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Reference evapotranspiration (ETo) is an essential variable in agricultural water resources management and irrigation scheduling. An accurate and reliable forecast of ETo facilitates effective decision-making in agriculture. Although numerous studies assessed various methodologies for ETo forecasting, an in-depth multi-dimensional analysis evaluating different aspects of these methodologies is missing. This study systematically evaluates the complexity, computational cost, data efficiency, and accuracy of ten models that have been used or could potentially be used for ETo forecasting. These models range from well-known statistical forecasting models like seasonal autoregressive integrated moving average (SARIMA) to state-of-the-art deep learning (DL) algorithms like temporal fusion transformer (TFT). This study categorizes monthly ETo time series from 107 weather stations across California according to their length to better understand the forecasting models' data efficiency. Moreover, two forecasting strategies (i.e., recursive and multi-input multi-output) are employed for machine learning and DL models, and forecasts are assessed for different multi-step horizons. Our findings show that statistical forecasting models like Holt-Winters' exponential smoothing perform almost as well as complex DL models. Unlike statistical models, DL models generally suffer from low data efficiency and perform well only when enough data is available. Importantly, although the computational costs of most DL models are higher than statistical methods, this is not the case for all. Considering computational cost, data efficiency, and forecasting accuracy, our findings point to the superiority of the neural basis expansion analysis for interpretable time series forecasting (N-BEATS) architecture for univariate ETo time series forecasting. Moreover, our results suggest Holt-Winters and Theta methods outperform SARIMA – the most employed statistical model for ETo forecasting in the literature – in accuracy and efficiency.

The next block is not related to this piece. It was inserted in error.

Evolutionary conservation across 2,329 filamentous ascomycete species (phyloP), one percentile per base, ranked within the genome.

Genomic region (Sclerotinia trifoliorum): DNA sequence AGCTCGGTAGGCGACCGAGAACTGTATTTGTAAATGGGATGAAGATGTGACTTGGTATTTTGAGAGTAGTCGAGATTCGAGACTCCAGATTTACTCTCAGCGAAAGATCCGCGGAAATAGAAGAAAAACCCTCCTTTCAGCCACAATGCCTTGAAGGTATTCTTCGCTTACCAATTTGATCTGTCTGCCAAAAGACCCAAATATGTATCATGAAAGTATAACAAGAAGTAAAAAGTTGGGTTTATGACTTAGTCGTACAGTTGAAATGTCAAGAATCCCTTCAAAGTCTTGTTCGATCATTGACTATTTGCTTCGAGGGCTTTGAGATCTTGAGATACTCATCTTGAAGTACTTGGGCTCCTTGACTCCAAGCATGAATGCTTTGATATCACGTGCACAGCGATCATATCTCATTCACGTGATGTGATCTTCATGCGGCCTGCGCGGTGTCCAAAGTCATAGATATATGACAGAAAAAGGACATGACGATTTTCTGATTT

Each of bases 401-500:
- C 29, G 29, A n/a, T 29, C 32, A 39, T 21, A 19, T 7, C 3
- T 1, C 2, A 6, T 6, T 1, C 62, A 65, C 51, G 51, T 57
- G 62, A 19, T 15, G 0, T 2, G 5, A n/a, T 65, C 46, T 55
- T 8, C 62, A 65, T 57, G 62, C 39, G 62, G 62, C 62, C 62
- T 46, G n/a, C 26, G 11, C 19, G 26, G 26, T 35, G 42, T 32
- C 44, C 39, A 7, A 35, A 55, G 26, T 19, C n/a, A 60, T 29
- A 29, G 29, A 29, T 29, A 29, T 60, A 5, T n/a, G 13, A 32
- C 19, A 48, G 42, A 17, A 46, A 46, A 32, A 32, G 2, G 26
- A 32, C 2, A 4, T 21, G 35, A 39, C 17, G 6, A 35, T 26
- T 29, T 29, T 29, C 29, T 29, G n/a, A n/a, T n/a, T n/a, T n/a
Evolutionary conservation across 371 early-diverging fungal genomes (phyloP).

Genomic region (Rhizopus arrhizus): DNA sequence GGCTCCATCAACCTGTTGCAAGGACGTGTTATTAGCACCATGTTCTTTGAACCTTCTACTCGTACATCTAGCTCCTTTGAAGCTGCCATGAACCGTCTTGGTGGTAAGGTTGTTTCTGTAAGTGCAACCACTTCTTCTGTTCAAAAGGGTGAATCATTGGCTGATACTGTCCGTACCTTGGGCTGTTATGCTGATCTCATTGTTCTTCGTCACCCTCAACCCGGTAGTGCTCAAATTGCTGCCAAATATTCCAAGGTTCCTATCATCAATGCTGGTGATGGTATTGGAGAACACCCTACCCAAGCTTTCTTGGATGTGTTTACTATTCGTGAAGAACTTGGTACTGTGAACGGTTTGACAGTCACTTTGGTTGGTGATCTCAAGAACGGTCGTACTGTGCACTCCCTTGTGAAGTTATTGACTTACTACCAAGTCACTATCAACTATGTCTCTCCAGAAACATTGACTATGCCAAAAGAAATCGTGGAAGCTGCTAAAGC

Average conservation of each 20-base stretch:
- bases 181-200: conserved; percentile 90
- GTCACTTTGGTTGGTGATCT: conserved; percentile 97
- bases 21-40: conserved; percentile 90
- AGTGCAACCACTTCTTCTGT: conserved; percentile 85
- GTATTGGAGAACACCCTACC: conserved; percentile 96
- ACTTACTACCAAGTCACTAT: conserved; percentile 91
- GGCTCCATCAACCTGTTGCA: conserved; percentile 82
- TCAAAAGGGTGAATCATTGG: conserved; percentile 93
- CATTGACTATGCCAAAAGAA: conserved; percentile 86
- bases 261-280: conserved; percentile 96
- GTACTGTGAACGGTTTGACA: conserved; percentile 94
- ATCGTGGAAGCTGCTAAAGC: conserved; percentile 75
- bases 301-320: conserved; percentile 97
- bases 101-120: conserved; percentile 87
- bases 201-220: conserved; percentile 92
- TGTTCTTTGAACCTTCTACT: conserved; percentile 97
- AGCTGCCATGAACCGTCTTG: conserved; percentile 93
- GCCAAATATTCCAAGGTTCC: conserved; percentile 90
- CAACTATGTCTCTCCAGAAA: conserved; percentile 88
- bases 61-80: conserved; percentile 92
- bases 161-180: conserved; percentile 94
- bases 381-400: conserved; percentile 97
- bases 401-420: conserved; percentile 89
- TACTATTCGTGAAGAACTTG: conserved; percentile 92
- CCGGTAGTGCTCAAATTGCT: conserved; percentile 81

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Creative Commons Attribution 4.0 International License
This work is licensed under a Creative Commons Attribution 4.0 International License.